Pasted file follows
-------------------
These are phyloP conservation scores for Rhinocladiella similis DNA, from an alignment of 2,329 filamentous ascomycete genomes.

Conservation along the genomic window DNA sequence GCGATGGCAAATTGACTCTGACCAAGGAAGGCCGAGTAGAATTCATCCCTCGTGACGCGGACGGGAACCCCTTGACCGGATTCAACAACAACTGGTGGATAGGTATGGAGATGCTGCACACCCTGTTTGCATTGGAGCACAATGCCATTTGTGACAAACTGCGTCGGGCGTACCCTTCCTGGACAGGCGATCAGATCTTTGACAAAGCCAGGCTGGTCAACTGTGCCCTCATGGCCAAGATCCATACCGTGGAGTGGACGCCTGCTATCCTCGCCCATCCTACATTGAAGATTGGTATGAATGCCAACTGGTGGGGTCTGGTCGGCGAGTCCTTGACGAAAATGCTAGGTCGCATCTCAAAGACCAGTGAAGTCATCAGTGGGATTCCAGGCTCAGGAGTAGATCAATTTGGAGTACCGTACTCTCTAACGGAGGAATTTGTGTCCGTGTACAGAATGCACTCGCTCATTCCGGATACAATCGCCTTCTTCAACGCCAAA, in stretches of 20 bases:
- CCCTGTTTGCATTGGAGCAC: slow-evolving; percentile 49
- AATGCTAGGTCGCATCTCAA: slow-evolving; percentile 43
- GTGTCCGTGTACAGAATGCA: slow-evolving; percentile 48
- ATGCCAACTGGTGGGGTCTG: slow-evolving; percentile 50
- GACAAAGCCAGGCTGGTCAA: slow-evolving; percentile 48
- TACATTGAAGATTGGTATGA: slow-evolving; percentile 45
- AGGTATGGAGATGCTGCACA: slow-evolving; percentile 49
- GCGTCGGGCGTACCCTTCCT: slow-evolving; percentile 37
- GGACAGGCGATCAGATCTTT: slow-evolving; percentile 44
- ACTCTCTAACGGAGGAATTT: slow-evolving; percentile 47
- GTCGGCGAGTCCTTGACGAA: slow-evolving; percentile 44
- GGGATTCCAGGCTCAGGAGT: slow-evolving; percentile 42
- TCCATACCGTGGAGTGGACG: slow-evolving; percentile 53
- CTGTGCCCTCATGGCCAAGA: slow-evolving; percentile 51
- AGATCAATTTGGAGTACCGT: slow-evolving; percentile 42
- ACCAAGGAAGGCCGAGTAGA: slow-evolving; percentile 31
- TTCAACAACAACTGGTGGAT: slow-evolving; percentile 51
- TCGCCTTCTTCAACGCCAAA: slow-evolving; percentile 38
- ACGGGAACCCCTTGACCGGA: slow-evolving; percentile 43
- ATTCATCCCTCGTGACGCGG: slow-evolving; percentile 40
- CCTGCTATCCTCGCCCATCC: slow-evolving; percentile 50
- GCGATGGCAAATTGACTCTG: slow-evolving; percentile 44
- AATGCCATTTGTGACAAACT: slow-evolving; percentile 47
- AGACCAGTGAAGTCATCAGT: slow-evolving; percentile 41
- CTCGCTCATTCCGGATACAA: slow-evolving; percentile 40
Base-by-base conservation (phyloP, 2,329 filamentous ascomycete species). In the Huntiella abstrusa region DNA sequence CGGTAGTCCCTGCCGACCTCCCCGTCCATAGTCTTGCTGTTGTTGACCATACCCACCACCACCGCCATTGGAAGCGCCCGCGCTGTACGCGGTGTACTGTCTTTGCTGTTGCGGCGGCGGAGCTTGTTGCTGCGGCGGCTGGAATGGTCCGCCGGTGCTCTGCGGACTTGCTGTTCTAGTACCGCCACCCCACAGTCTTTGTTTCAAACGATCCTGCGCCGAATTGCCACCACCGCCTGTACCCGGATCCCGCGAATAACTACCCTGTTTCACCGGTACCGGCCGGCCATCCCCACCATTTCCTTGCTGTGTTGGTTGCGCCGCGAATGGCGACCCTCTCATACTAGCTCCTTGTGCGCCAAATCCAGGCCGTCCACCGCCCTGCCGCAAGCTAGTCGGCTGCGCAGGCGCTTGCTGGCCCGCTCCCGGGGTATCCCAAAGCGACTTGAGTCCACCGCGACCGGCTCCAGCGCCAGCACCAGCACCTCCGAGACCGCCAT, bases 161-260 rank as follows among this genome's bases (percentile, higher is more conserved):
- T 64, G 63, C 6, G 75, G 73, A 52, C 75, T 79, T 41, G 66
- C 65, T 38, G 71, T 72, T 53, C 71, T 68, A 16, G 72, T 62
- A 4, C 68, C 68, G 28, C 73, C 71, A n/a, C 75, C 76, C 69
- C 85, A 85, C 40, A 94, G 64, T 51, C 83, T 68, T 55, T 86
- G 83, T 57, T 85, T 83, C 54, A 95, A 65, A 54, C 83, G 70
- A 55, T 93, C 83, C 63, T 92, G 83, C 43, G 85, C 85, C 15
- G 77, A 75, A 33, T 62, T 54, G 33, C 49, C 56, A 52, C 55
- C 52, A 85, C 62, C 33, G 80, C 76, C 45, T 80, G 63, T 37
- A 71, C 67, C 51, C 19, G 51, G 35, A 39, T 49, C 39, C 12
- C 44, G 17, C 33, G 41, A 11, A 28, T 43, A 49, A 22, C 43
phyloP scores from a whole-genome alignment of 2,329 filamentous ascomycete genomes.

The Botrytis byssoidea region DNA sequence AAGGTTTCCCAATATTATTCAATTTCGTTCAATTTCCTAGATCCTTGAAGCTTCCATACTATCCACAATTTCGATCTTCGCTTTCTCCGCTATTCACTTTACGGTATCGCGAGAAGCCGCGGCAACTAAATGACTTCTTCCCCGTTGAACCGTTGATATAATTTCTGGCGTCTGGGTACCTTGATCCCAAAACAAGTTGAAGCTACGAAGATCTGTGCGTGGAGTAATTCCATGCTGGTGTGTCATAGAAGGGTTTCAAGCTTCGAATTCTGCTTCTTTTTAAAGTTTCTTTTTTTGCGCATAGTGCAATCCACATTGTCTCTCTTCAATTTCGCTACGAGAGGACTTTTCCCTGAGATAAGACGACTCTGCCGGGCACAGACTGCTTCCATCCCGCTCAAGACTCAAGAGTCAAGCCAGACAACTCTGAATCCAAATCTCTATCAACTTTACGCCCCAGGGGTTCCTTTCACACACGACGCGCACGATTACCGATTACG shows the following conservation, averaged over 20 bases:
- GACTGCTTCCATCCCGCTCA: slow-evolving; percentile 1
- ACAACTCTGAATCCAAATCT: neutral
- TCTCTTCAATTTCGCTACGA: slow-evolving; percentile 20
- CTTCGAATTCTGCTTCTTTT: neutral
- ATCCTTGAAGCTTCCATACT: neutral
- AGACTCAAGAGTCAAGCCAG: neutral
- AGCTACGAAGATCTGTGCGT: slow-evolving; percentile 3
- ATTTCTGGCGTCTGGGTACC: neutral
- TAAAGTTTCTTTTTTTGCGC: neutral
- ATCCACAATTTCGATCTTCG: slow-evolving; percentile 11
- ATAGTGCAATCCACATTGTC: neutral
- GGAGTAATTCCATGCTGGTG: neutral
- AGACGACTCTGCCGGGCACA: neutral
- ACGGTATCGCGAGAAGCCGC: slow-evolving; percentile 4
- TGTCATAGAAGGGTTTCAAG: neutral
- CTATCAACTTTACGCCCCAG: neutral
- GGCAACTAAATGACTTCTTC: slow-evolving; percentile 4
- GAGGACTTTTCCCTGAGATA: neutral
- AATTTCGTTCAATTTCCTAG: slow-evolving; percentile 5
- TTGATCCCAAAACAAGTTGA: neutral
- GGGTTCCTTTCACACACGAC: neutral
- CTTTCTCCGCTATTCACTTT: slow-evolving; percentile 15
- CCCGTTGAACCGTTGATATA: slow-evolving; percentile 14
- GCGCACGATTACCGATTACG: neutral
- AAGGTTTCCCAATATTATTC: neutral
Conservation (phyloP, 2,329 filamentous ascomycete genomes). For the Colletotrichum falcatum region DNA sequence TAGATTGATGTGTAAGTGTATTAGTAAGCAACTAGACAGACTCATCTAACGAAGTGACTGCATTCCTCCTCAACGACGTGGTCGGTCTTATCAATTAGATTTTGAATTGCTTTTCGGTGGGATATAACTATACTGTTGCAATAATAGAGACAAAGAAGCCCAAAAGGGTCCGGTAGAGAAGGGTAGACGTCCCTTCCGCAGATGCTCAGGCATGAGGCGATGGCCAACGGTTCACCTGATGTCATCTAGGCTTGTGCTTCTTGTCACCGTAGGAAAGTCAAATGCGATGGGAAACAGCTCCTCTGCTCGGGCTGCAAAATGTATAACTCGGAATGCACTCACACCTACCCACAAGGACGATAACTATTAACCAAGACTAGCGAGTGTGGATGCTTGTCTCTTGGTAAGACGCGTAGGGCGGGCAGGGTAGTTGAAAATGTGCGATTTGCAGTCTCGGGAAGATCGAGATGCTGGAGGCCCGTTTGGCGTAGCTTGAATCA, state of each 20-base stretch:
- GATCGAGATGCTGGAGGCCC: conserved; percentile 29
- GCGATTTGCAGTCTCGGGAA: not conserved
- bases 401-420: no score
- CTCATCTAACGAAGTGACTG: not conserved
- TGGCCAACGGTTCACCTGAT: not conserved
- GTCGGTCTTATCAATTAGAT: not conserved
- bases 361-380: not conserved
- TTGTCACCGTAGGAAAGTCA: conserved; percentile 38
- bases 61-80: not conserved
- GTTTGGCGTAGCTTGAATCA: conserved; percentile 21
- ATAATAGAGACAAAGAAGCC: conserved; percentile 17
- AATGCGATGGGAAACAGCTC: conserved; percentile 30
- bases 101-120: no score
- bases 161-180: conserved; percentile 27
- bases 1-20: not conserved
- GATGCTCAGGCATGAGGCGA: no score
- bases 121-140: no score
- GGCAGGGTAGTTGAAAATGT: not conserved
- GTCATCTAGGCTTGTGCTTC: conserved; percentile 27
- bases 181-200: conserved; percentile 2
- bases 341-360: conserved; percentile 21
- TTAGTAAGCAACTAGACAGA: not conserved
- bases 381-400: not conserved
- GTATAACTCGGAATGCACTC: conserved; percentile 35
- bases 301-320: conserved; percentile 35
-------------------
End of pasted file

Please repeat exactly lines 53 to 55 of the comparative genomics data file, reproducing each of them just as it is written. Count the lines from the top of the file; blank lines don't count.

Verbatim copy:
- AGACGACTCTGCCGGGCACA: neutral
- ACGGTATCGCGAGAAGCCGC: slow-evolving; percentile 4
- TGTCATAGAAGGGTTTCAAG: neutral